The Student Body at Alamance Community College is widely diverse. People from all sorts of socioeconomic backgrounds attend classes, which allows for different interactions among students in the classrooms.
There are no major cliques I've noticed. It's obvious if your a nurse you will hang out with fellow nurses at school but I've enjoyed seeing students still stay friends with other students they had one class with a few semesters back. I myself still smile and wave to fellow students and professors I've interacted with a few semesters back. It's a peaceful school where every seems to get along.
Since I am currently attending a community college, there are a lot of different types of people, of different races/ethnicities, who speak many languages, and come from very diverse backgrounds. I think that among some students, there is a feeling of ethnocentricity, and therefore have a tendency to look down on others who are different from them. I think that this is very sad, because, having been on the other side of such discrimination more times than I'd care to say, I understand what a toll it can take on a person. I wish that people would recognize the potential outcome of their actions, and think twice before they did them, so as to avoid hurting someone else. However, I will say that, as a general rule, there is quite a bit of interaction and socialization within, if not between, people involved in clubs/groups. I do not feel as though the "discrimination" is bad, or even severe enough to be classified as such, but it is a trend that I have noticed.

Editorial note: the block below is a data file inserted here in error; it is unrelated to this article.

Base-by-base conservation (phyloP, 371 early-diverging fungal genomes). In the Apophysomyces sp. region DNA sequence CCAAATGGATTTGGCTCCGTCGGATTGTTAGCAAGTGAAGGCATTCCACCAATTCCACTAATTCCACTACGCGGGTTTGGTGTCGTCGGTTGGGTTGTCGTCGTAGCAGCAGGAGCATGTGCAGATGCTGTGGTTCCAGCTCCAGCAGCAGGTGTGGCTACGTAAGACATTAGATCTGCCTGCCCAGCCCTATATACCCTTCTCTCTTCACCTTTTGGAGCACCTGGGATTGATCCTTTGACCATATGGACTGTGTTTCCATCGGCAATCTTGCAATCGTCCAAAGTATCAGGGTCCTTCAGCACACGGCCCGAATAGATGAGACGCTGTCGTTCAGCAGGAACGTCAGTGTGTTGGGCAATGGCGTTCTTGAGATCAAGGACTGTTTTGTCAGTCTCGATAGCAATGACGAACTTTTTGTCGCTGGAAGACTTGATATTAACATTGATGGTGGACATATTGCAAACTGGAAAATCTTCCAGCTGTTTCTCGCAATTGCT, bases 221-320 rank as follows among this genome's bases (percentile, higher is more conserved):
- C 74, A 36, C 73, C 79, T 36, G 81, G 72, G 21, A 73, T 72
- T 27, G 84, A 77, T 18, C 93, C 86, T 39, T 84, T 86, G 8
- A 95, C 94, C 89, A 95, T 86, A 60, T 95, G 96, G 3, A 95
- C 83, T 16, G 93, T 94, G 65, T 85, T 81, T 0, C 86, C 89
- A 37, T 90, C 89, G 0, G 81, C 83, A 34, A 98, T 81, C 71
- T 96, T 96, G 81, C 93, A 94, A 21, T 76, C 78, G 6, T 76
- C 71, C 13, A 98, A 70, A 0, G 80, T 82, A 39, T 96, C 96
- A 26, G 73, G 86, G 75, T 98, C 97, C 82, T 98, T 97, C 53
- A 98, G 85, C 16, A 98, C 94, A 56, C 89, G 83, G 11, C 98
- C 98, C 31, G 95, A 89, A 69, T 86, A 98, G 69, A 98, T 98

Also, again since I am attending a community college and predominately taking evening classes, a majority of the students are adults with established careers (they may work during the day and take classes at night). These people are typically more dedicated and committed to their academic life than are students who are, say, fresh out off high school.
Overall, I do think that I see a lot more diversity and people from all walks of life at my college than one might see at a university. It has taught me to accept people for who they are, and made me realize that most of them are there for the same reason as I: to get an education for future career advancement.